He was involved in controversy yet again after game five of Lightning's series against the New Jersey Devils during the 2007 Stanley Cup playoffs. During a press conference in which Tortorella was visibly irate and disappointed, he told New York Post reporter Larry Brooks to "get the fuck out of here" live on CBC television, in response to Brooks' heckling.
Tortorella was fined $10,000 by the NHL for negative comments he made about the on-ice officials after a 4–3 overtime loss at the Atlanta Thrashers on November 19, 2007.
New York Rangers 
Tortorella was named head coach of the New York Rangers on February 23, 2009, replacing Tom Renney, who was relieved of his duties earlier that day. On March 17, he again became the American-born coach with the most wins in NHL history, this time surpassing Laviolette.
Tortorella was suspended 1 game by the NHL for an altercation with several Capitals fans behind the bench in the third period of Game 5 in the 2009 Stanley Cup playoffs. Replays show the fan clearly heckling Tortorella through verbal jeering, before Tortorella responded by throwing a water bottle at a fan before grabbing a stick from Aaron Voros and trying to spear the fan through a space between 2 panes of glass. He did not receive a penalty on the play despite the fact that NHL rules state any physical altercations with fans result in ejection from a game; however, the next day the NHL suspended him.
When Laviolette became coach of the Philadelphia Flyers in 2009, the rivalry between the two teams became further heated with Tortorella and Laviolette being the U.S.-born coaches with the most wins in NHL history.
In the 2011–12 season he guided the Rangers to the franchise's third ever 50-win season and the best record in the Eastern Conference with a total of 51-24-7 for 109 points. New York lost in the Conference Finals however, to the New Jersey Devils in 6 games. At season's end, Tortorella became a finalist for the Jack Adams Award for a 3rd time, losing to Ken Hitchcock of St. Louis.
On March 26, 2013 with a 5-2 defeat of Laviolette's Flyers, John Tortorella became the first U.S.-born coach to reach 400 career victories.
United States national men's hockey team 
Tortorella was also the assistant coach of the U.S. National Men's hockey team in 2008-2009 replacing Peter Laviolette, which included leading the squad at the 2008 IIHF World Championship, where they finished sixth.
NHL coaching record 
Statistics up to date as of May 25, 2013
|Team||Year||Regular Season||Post Season|
|NYR||1999–2000*||4||0||3||1||-||1||4th in Atlantic (73 Pts.)||–||–||–||Missed Playoffs (interim coach)|
|TB||2000–01*||43||12||17||1||3||28||5th in Southeast (59 Pts.)||–||–||–||Missed Playoffs|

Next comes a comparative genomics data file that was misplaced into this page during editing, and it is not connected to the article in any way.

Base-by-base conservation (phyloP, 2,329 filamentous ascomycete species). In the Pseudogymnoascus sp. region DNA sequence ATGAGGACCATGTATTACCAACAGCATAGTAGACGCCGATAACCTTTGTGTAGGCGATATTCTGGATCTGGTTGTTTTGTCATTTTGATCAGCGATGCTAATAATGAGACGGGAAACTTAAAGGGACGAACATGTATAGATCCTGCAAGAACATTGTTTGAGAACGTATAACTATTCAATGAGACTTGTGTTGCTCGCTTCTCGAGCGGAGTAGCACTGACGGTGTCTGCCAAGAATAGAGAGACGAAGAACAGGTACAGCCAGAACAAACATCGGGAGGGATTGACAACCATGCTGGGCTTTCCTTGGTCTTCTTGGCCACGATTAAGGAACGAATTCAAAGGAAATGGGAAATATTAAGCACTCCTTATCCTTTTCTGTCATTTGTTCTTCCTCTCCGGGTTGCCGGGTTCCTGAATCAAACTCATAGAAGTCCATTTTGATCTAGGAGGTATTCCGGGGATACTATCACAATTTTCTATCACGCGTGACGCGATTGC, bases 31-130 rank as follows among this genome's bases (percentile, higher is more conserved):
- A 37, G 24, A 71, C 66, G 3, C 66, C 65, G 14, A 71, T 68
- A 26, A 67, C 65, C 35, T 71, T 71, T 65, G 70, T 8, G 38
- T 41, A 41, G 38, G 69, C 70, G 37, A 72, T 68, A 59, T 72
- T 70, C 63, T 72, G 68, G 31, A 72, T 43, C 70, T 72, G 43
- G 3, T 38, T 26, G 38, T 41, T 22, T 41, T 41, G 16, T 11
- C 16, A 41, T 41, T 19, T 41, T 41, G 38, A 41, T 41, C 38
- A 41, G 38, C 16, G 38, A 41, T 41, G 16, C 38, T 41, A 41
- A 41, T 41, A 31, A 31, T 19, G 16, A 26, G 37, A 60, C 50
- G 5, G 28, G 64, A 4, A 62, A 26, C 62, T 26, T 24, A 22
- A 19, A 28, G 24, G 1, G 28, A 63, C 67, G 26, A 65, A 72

|TB||2001–02||82||27||40||11||4||69||3rd in Southeast||–||–||–||Missed Playoffs|
|TB||2002–03||82||36||25||16||5||93||1st in Southeast||5||6||.455||Lost in Second Round (NJ)|
|TB||2003–04||82||46||22||8||6||106||1st in Southeast||16||7||.696||Won Stanley Cup (CGY)|
|TB||2005–06||82||43||33||-||6||92||2nd in Southeast||1||4||.200||Lost in First Round (OTT)|
|TB||2006–07||82||44||33||-||5||93||2nd in Southeast||2||4||.333||Lost in First Round (NJ)|
|TB||2007–08||82||31||42||-||9||71||5th in Southeast||--||--||--||Missed Playoffs (fired)|
|NYR||2008–09*||21||12||7||-||2||26||4th in Atlantic (95 Pts.)||3||4||.429||Lost in First Round (WSH)|
|NYR||2009–10||82||38||33||-||11||87||4th in Atlantic||--||--||--||Missed Playoffs|
|NYR||2010–11||82||44||33||-||5||93||3rd in Atlantic||1||4||.200||Lost in First Round (WSH)|
|NYR||2011–12||82||51||24||-||7||109||1st in Atlantic||10||10||.500||Lost in Conference Finals (NJD)|
|NYR||2012–13||48||26||18||-||4||56||2nd in Atlantic||5||7||.417||Lost in Second Round (BOS)|
|Total||854||410||330||37||67||924||3 Division Titles||43||46||.483||1 Stanley Cup
8 Playoff Appearances
* – Mid-season replacement
See also 
- http://news.yahoo.com/s/ap/20080603/ap_on_sp_ho_ne/hkn_lightning_tortorella[dead link]
- Mancuso, Jim (2007), 20 Years of the ECHL, ECHL, p. 6
- "Tortorella named head coach of Rangers". New York Rangers press release. February 23, 2009.[dead link]
- Staple, Arthur (April 26, 2009). "Now it's Tortorella that gets benched". Newsday. Retrieved April 30, 2009.[dead link]
- "John Tortorella, Scott Gordon join U.S. Olympic Hockey Coaching Staff". ESPN. June 29, 2009.
- John Tortorella's career stats at Hockey-Reference.com
- "Slumping Rangers oust Renney," ESPN.com news services, Tuesday, February 24, 2009.
- John Tortorella's career statistics at The Internet Hockey Database